Yesterday, Washington State National Guard deployed two technical units to work alongside local EMS, Snohomish County fire departments, county sheriff’s deputies, search and rescue K9 squads, and local volunteers.
One rescuer likened the conditions to searching in quicksand.
The desperate 911 calls started coming in Saturday about 10:45 a.m. Pacific Time when mud and trees avalanched down the mountainside covering State Highway 530 and the homes beneath it.
The death toll has reached 24 according to CNN and while hopes for survivors dim, searchers agree there could be “pockets” where there is enough air for someone to live perhaps another day or two.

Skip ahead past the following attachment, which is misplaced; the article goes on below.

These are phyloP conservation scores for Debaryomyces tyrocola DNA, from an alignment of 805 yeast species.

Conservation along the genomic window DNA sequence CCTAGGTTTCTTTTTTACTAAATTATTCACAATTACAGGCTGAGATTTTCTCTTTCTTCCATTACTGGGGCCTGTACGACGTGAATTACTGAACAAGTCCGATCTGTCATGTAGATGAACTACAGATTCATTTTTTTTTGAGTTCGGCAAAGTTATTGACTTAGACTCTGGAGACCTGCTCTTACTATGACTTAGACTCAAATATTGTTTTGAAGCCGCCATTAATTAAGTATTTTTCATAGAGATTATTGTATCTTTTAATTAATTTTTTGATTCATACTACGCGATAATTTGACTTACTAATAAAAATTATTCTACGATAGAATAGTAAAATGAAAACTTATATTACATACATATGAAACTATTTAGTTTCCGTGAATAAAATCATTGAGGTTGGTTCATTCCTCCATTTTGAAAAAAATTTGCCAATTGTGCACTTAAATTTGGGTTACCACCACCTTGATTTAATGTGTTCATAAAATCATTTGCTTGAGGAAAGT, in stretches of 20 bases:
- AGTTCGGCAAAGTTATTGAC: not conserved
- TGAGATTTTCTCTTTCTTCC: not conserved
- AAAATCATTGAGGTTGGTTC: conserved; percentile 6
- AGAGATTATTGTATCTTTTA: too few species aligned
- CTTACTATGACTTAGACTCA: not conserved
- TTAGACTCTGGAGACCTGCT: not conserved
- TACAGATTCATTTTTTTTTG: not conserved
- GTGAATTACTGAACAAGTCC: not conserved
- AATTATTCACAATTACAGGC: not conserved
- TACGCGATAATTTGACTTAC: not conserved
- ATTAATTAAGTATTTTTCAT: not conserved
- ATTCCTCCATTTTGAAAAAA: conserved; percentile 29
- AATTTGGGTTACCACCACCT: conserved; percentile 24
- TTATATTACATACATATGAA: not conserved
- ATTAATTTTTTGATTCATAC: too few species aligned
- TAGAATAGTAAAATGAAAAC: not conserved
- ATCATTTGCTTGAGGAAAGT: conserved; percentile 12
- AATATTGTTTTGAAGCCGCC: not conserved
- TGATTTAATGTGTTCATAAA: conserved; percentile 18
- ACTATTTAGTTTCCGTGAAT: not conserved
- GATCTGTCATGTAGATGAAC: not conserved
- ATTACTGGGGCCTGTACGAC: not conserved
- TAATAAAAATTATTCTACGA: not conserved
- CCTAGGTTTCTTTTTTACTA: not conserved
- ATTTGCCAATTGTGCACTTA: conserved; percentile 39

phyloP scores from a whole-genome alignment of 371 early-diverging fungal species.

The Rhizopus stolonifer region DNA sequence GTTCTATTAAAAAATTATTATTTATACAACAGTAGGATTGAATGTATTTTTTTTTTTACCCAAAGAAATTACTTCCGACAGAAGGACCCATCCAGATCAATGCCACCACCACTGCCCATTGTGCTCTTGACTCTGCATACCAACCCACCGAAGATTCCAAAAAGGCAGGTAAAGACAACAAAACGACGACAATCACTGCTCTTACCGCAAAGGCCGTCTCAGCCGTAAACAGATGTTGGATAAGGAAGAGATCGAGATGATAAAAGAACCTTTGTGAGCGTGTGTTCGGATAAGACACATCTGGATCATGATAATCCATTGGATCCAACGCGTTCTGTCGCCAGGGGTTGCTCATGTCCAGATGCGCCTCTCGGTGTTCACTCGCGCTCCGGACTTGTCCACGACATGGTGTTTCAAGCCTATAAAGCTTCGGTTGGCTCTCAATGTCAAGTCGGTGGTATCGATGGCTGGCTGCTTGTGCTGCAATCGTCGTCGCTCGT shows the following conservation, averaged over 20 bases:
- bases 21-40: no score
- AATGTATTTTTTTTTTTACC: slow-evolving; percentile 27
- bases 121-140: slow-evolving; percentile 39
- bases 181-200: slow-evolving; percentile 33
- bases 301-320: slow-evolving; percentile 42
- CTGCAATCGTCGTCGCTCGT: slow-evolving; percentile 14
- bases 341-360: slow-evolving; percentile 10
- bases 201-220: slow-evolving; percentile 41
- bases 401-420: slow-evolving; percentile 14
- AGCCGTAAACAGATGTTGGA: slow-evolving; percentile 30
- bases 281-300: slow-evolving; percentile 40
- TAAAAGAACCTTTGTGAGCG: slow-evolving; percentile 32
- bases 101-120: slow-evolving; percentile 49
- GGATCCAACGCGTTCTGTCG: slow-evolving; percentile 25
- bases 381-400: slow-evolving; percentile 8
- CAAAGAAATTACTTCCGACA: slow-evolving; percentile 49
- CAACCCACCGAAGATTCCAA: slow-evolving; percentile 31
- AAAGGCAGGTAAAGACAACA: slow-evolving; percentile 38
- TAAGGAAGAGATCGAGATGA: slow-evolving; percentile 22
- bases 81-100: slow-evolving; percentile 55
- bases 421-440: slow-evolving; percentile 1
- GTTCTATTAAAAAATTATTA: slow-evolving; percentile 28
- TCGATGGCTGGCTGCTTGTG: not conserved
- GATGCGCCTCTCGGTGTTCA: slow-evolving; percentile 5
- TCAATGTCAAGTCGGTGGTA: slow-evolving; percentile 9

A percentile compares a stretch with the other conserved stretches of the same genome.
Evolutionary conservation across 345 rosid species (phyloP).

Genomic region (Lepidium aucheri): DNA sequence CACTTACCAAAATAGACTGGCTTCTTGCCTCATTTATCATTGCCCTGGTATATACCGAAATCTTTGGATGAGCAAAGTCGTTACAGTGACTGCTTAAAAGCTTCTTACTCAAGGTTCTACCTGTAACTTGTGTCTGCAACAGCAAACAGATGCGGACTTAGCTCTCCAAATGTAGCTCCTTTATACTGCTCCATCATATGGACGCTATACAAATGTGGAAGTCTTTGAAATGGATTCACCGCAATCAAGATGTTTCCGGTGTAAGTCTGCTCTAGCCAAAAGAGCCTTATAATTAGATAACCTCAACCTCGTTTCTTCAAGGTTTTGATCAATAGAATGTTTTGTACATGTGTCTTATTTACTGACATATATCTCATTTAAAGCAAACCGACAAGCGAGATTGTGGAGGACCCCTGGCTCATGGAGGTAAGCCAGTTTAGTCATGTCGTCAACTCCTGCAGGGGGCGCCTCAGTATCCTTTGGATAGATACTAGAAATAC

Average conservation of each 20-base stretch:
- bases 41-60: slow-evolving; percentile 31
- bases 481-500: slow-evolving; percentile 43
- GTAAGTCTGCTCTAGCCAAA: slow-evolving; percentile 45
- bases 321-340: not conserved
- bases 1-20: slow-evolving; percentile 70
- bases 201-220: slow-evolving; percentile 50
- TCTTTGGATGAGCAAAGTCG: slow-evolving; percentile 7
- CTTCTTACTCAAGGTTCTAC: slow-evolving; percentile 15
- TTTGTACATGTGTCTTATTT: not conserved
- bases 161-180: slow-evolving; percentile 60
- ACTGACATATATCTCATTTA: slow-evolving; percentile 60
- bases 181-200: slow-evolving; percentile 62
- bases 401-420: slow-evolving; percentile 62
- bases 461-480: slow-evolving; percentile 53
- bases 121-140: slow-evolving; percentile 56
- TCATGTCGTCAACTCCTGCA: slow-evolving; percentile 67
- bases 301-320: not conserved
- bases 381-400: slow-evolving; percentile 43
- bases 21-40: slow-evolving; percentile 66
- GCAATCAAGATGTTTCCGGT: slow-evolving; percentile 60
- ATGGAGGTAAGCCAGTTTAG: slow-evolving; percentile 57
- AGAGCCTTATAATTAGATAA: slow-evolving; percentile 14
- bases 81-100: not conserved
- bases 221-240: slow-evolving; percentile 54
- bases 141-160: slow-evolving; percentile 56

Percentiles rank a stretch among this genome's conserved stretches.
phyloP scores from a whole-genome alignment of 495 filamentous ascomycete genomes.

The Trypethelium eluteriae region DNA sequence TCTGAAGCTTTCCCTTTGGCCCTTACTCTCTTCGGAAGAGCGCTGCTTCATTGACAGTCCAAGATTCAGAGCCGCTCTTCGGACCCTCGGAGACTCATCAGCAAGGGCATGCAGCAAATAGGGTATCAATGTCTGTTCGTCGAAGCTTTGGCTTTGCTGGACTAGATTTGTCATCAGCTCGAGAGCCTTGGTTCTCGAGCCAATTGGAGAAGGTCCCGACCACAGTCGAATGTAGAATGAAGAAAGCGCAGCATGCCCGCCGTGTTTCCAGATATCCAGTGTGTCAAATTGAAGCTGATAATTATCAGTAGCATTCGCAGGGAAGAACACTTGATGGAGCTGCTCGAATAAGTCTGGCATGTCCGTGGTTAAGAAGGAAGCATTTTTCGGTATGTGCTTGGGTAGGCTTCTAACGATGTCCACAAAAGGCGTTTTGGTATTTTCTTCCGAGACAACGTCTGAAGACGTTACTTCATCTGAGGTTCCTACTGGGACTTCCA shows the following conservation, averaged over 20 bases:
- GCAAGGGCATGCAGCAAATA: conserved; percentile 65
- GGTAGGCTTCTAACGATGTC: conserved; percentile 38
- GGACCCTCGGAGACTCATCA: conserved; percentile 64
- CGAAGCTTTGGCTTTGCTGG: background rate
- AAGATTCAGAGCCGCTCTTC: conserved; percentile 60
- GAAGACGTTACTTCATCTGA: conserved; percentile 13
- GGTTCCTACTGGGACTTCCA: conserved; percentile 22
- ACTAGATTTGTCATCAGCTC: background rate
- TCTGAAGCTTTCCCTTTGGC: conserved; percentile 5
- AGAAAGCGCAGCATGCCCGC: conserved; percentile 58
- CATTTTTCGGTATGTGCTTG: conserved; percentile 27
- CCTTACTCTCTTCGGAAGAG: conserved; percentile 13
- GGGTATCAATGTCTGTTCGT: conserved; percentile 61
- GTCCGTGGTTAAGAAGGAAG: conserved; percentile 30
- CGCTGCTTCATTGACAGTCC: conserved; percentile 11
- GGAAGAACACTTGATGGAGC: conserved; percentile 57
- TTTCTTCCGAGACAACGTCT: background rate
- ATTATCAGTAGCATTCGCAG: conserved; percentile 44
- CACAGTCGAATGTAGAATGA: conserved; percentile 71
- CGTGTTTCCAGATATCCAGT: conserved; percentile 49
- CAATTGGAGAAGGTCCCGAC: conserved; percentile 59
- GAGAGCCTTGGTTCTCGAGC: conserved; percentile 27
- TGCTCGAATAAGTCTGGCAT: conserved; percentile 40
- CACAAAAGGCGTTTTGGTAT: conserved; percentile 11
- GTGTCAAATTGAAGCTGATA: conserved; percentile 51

Officially 176 residents are still listed as missing, but because many of the homeowners in that area "winter" in the Southern U.S., those numbers are not firm.
Conditions in the area are extremely unstable and yesterday, authorities stated it was too dangerous for non-professionals to help. It is estimated the landslide is some 4,400 feet wide and as much as 40 feet deep.
Examiner’s Note: While the world has focused its attention on the missing Malaysian airliner, keep in mind that residents of tiny Oso, Washington, have no transponders and no “black boxes” to give rescuers clues to their whereabouts. Cell service is spotty in rural areas and mobile devices have likely lost battery power. Right now it’s a matter of searchers making educated guesses on where the 49 houses and their occupants might be.
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